After Betty Mundy’s husband, Jack, received an early diagnosis of dementia she faced a swirl of conflicting emotions that ranged from relief to overwhelming worry about the future.
On one hand, she was grateful for the clarity that his diagnosis provided. She said, “I told myself that I could handle anything if I know exactly what I’m up against.” On the other hand, her husband’s diagnosis raised more questions and concerns than answers. She was afraid of having to watch her partner of 40 years disappear bit by bit, and of not having enough clarity about the resources and support each of them would need to manage the future.
“Each day that I kissed Jack goodbye to leave for work, I felt guilty. Because I have to work, both for my own mental health and for the income, I felt that I was abandoning him every single day. It was killing me,” she said.
Her husband tried to keep busy while she was away at work, but he would quickly become bored and more isolated over time. Then, one day, he tried to warm his lunch in the oven. He turned the temperature to 450 degrees and put a Tupperware container of food inside. “An hour later, he called me to say that I needed to come home because the inside of the stove was on fire,” she said.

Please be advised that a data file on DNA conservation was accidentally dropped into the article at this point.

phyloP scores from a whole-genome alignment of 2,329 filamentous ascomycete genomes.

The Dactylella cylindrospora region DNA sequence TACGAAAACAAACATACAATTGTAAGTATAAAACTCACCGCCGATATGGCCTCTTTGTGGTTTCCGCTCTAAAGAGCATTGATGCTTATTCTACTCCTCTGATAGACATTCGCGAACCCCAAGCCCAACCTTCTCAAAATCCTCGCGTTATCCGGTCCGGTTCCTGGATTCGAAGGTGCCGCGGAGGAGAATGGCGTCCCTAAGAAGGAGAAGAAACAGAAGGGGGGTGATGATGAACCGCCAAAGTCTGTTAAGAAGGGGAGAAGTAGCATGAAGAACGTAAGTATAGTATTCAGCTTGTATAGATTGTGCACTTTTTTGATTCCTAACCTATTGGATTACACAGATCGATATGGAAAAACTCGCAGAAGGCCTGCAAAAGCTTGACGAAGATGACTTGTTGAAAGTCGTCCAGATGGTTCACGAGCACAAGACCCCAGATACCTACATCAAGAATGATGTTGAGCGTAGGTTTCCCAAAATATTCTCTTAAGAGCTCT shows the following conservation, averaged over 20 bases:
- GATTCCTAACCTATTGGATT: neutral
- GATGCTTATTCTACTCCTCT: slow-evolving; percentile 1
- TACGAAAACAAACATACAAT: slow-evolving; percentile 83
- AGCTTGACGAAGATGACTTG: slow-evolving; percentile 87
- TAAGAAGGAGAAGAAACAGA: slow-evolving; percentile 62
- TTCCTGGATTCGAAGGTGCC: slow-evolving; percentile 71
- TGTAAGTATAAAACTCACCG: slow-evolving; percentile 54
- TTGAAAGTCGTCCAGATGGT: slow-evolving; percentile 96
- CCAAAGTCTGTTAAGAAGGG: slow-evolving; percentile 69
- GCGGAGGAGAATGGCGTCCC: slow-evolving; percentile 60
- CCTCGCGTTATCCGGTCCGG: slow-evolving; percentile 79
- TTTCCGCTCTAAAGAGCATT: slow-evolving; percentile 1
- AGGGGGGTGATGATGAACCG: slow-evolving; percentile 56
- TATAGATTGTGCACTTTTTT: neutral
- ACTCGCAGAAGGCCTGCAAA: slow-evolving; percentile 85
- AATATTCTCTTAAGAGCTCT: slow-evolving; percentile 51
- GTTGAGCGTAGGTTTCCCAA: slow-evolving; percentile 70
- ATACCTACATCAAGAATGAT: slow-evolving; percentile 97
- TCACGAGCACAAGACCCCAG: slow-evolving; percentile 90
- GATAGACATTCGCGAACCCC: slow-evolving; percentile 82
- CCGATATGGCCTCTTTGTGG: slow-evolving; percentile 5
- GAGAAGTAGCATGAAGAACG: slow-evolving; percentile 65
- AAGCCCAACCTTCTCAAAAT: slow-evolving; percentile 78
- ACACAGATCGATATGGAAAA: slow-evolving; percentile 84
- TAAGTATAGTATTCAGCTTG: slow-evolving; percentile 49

“I felt like a failure and a terrible wife,” Mundy says. “My poor adoring husband was quickly losing his sense of purpose and now, every day, I was putting him in an unsafe situation. We did not have the finances to hire a home health aide or caregiver.”
A few days later, Mundy’s neighbor told her about an adult day program for families just like hers. “I never knew such a thing existed, but I jumped on the suggestion and called to schedule a tour. I’m so glad I did. It has been a life-changer and a lifesaver.”
Jack was skeptical at first, but he fell in love with the program after two days. He easily made new friends and began socializing over lunch and snack time. Mundy says, “He has even explored his artistic side by participating in a painting class at the center. His work is lovely. And all these years, I never knew he had an artistic bone in his body. Although I sometimes feel like I am losing him, there are other times when an incredible new side of him is being revealed.” Occasionally, he will sit and listen to a piano recital performed by another participant or help make cookies in the group kitchen.
According to Amy Meier, program manager for Galileo Place (YoloCares adult day program), “Creative outlets like music and art really help our participants feel confident in themselves.”
Dina Jacopi, Galileo Place activities coordinator, says, “Art therapy is a great way for people with dementia to express themselves, stimulate their mind and experience a sense of accomplishment.”
Art is only one of many forms of expression supported at Galileo Place. Meier says a small group of regular participants have formed their own musical group. “A banjo player, pianist, and vocalist gather at Galileo Place every Friday to make music,” she says. “They elevate the energy throughout the entire building.”
For the first time since her husband’s diagnosis, Mundy feels optimistic. She says, “The center has given Jack a sense of purpose and many new friendships. He feels valued, and I feel supported. I don’t feel guilty anymore. I have the freedom to live my life and to support my husband through this journey.”